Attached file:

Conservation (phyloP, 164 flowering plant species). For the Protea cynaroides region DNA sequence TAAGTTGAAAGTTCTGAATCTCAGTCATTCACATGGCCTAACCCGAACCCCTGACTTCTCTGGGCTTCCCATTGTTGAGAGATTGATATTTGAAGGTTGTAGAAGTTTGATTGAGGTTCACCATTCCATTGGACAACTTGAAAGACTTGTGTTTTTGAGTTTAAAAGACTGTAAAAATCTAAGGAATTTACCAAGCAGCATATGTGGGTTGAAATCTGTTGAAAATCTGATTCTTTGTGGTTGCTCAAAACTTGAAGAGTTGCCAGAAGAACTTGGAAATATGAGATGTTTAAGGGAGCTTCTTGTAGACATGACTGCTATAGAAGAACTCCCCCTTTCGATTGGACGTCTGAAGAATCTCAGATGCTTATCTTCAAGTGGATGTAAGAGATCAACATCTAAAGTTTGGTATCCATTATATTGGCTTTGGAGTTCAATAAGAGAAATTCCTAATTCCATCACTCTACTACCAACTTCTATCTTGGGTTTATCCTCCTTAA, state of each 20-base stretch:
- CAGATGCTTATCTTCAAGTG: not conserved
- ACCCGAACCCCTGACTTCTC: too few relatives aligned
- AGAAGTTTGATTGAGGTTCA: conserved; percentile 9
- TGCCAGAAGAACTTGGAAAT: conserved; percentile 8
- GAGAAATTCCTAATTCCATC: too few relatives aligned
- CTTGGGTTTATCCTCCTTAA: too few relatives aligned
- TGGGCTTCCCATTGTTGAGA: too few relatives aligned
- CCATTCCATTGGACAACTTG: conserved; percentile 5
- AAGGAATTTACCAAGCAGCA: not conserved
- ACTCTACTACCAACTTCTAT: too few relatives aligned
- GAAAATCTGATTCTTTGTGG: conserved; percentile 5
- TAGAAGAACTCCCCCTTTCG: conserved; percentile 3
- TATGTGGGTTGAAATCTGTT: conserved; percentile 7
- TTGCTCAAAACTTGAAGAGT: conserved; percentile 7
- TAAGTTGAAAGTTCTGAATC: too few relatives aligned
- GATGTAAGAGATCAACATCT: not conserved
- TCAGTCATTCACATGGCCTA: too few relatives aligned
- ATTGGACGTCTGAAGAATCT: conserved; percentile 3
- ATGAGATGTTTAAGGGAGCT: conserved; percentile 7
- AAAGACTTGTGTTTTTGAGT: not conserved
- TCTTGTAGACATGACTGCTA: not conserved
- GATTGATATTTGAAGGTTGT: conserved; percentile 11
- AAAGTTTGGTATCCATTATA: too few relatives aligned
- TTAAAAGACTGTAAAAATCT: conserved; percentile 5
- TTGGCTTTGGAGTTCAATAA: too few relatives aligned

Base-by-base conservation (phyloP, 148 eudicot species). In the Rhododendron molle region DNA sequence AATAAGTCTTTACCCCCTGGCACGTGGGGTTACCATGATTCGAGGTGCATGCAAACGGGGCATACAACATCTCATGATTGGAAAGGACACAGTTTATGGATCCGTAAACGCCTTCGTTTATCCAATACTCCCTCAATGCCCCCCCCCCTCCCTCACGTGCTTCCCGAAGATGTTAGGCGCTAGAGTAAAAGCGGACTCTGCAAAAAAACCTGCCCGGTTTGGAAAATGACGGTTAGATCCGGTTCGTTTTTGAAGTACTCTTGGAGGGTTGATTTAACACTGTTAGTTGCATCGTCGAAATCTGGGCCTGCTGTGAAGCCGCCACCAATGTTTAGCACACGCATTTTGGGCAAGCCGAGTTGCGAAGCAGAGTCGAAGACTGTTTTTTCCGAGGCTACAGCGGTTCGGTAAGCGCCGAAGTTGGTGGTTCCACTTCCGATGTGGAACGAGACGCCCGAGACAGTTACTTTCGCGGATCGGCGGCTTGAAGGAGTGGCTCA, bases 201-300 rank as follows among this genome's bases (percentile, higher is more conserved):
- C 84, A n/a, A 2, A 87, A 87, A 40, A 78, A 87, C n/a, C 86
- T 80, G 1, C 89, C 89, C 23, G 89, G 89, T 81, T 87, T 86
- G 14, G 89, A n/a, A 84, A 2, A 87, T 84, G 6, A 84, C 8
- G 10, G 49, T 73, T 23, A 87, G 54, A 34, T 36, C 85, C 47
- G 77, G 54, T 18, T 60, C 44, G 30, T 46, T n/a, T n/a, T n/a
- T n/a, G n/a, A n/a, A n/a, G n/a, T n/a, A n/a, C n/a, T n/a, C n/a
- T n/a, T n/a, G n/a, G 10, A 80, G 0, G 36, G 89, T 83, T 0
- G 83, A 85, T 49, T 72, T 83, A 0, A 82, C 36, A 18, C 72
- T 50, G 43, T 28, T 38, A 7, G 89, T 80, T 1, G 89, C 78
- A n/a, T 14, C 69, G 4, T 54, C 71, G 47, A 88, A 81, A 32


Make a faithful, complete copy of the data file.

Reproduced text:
Conservation (phyloP, 164 flowering plant species). For the Protea cynaroides region DNA sequence TAAGTTGAAAGTTCTGAATCTCAGTCATTCACATGGCCTAACCCGAACCCCTGACTTCTCTGGGCTTCCCATTGTTGAGAGATTGATATTTGAAGGTTGTAGAAGTTTGATTGAGGTTCACCATTCCATTGGACAACTTGAAAGACTTGTGTTTTTGAGTTTAAAAGACTGTAAAAATCTAAGGAATTTACCAAGCAGCATATGTGGGTTGAAATCTGTTGAAAATCTGATTCTTTGTGGTTGCTCAAAACTTGAAGAGTTGCCAGAAGAACTTGGAAATATGAGATGTTTAAGGGAGCTTCTTGTAGACATGACTGCTATAGAAGAACTCCCCCTTTCGATTGGACGTCTGAAGAATCTCAGATGCTTATCTTCAAGTGGATGTAAGAGATCAACATCTAAAGTTTGGTATCCATTATATTGGCTTTGGAGTTCAATAAGAGAAATTCCTAATTCCATCACTCTACTACCAACTTCTATCTTGGGTTTATCCTCCTTAA, state of each 20-base stretch:
- CAGATGCTTATCTTCAAGTG: not conserved
- ACCCGAACCCCTGACTTCTC: too few relatives aligned
- AGAAGTTTGATTGAGGTTCA: conserved; percentile 9
- TGCCAGAAGAACTTGGAAAT: conserved; percentile 8
- GAGAAATTCCTAATTCCATC: too few relatives aligned
- CTTGGGTTTATCCTCCTTAA: too few relatives aligned
- TGGGCTTCCCATTGTTGAGA: too few relatives aligned
- CCATTCCATTGGACAACTTG: conserved; percentile 5
- AAGGAATTTACCAAGCAGCA: not conserved
- ACTCTACTACCAACTTCTAT: too few relatives aligned
- GAAAATCTGATTCTTTGTGG: conserved; percentile 5
- TAGAAGAACTCCCCCTTTCG: conserved; percentile 3
- TATGTGGGTTGAAATCTGTT: conserved; percentile 7
- TTGCTCAAAACTTGAAGAGT: conserved; percentile 7
- TAAGTTGAAAGTTCTGAATC: too few relatives aligned
- GATGTAAGAGATCAACATCT: not conserved
- TCAGTCATTCACATGGCCTA: too few relatives aligned
- ATTGGACGTCTGAAGAATCT: conserved; percentile 3
- ATGAGATGTTTAAGGGAGCT: conserved; percentile 7
- AAAGACTTGTGTTTTTGAGT: not conserved
- TCTTGTAGACATGACTGCTA: not conserved
- GATTGATATTTGAAGGTTGT: conserved; percentile 11
- AAAGTTTGGTATCCATTATA: too few relatives aligned
- TTAAAAGACTGTAAAAATCT: conserved; percentile 5
- TTGGCTTTGGAGTTCAATAA: too few relatives aligned

Base-by-base conservation (phyloP, 148 eudicot species). In the Rhododendron molle region DNA sequence AATAAGTCTTTACCCCCTGGCACGTGGGGTTACCATGATTCGAGGTGCATGCAAACGGGGCATACAACATCTCATGATTGGAAAGGACACAGTTTATGGATCCGTAAACGCCTTCGTTTATCCAATACTCCCTCAATGCCCCCCCCCCTCCCTCACGTGCTTCCCGAAGATGTTAGGCGCTAGAGTAAAAGCGGACTCTGCAAAAAAACCTGCCCGGTTTGGAAAATGACGGTTAGATCCGGTTCGTTTTTGAAGTACTCTTGGAGGGTTGATTTAACACTGTTAGTTGCATCGTCGAAATCTGGGCCTGCTGTGAAGCCGCCACCAATGTTTAGCACACGCATTTTGGGCAAGCCGAGTTGCGAAGCAGAGTCGAAGACTGTTTTTTCCGAGGCTACAGCGGTTCGGTAAGCGCCGAAGTTGGTGGTTCCACTTCCGATGTGGAACGAGACGCCCGAGACAGTTACTTTCGCGGATCGGCGGCTTGAAGGAGTGGCTCA, bases 201-300 rank as follows among this genome's bases (percentile, higher is more conserved):
- C 84, A n/a, A 2, A 87, A 87, A 40, A 78, A 87, C n/a, C 86
- T 80, G 1, C 89, C 89, C 23, G 89, G 89, T 81, T 87, T 86
- G 14, G 89, A n/a, A 84, A 2, A 87, T 84, G 6, A 84, C 8
- G 10, G 49, T 73, T 23, A 87, G 54, A 34, T 36, C 85, C 47
- G 77, G 54, T 18, T 60, C 44, G 30, T 46, T n/a, T n/a, T n/a
- T n/a, G n/a, A n/a, A n/a, G n/a, T n/a, A n/a, C n/a, T n/a, C n/a
- T n/a, T n/a, G n/a, G 10, A 80, G 0, G 36, G 89, T 83, T 0
- G 83, A 85, T 49, T 72, T 83, A 0, A 82, C 36, A 18, C 72
- T 50, G 43, T 28, T 38, A 7, G 89, T 80, T 1, G 89, C 78
- A n/a, T 14, C 69, G 4, T 54, C 71, G 47, A 88, A 81, A 32